Even as the unemployment rate fell, wage growth in Britain in the three months to November was the slowest since February, reducing pressure on the Bank of England to raise interest rates.
Britain’s unemployment rate has unexpectedly fallen to its lowest in a decade but at the same time it has been revealed that wage growth in the UK has slowed.
In the three months to November 2015 the number of jobless Britons was 5.1 percent of the workforce, down from 5.2 percent in the three months to October.
Official figures showed the number of people in employment leapt by 267,000, its third biggest increase since records began in 1971, taking the employment rate to an new high of 74.0 percent.
However, average weekly earnings in the period were up 2.0 percent, the smallest increase since last February.
That reduces pressure on inflation making it less likely the UK central bank – the Bank of England – will raise interest rates anytime soon.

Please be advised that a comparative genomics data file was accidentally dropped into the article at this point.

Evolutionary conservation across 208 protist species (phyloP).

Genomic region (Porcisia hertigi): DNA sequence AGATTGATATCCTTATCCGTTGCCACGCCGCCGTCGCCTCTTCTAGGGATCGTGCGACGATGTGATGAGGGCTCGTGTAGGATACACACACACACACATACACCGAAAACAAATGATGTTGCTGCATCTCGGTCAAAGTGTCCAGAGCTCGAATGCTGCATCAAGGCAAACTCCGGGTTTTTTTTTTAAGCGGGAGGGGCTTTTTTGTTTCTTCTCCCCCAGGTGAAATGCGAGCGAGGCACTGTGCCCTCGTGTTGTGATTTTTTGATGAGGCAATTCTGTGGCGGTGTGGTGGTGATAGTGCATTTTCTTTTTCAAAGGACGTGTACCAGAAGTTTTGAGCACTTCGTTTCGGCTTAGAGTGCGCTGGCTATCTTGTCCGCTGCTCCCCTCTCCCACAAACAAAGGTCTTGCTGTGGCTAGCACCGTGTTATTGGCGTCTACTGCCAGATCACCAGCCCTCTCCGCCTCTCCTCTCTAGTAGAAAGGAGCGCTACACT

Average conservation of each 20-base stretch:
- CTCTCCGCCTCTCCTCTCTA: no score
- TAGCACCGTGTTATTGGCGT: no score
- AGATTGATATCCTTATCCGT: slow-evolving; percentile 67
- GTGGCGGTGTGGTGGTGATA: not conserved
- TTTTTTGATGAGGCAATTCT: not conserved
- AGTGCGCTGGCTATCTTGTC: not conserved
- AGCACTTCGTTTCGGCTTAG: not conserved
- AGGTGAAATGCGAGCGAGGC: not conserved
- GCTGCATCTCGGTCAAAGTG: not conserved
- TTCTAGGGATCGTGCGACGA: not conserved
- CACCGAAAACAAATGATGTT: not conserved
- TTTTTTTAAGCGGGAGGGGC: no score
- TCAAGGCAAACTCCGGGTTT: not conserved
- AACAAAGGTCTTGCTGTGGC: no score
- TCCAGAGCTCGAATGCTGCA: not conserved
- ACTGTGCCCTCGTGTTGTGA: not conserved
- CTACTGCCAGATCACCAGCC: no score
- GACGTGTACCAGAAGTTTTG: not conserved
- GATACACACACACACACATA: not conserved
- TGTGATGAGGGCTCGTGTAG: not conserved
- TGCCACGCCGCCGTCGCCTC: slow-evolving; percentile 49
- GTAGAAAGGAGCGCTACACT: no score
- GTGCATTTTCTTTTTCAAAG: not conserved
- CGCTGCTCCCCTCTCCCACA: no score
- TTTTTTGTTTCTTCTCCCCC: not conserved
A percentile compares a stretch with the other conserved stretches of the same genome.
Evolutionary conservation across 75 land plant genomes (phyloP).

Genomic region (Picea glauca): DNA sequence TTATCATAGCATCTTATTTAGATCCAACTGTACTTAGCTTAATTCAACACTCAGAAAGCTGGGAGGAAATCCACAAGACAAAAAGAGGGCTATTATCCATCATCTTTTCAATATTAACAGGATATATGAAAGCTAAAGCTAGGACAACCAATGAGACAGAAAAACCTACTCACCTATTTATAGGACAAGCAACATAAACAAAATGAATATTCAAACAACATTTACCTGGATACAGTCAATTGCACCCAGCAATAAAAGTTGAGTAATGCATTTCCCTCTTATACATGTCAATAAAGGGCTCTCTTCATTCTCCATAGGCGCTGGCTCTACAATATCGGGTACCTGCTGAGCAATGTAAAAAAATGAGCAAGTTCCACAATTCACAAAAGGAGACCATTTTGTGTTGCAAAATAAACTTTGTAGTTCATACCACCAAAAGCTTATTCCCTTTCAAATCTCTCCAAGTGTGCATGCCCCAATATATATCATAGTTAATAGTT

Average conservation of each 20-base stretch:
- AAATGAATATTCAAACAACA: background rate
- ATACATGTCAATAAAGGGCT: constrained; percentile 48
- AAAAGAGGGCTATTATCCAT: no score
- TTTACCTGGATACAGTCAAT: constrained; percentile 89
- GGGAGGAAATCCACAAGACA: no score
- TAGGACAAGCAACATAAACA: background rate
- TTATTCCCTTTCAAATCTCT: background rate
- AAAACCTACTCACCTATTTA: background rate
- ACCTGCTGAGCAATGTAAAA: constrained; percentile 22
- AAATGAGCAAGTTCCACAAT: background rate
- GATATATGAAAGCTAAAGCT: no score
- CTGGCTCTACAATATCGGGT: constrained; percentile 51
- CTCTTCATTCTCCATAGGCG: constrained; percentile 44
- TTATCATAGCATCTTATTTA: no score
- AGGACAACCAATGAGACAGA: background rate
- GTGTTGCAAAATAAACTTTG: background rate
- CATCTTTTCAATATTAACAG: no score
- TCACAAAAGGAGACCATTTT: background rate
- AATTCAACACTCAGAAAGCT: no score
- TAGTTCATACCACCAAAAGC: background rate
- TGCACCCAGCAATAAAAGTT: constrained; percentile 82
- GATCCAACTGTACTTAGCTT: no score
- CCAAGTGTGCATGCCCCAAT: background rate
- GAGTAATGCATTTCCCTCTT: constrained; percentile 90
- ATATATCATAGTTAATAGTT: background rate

The employment numbers contrasted with the latest UK household morale survey which showed Britons worried about job security and saying their financial situation had worsened.
Data company Markit said its Household Finance Index for January reported the weakest growth in workplace activity in 31 months, and the most widespread worries about job security since early 2014.
“Underpinning financial woes were worries about job security, slower growth of workplace activity and faster reductions in savings and cash available to spend,” Markit economist Philip Leake said.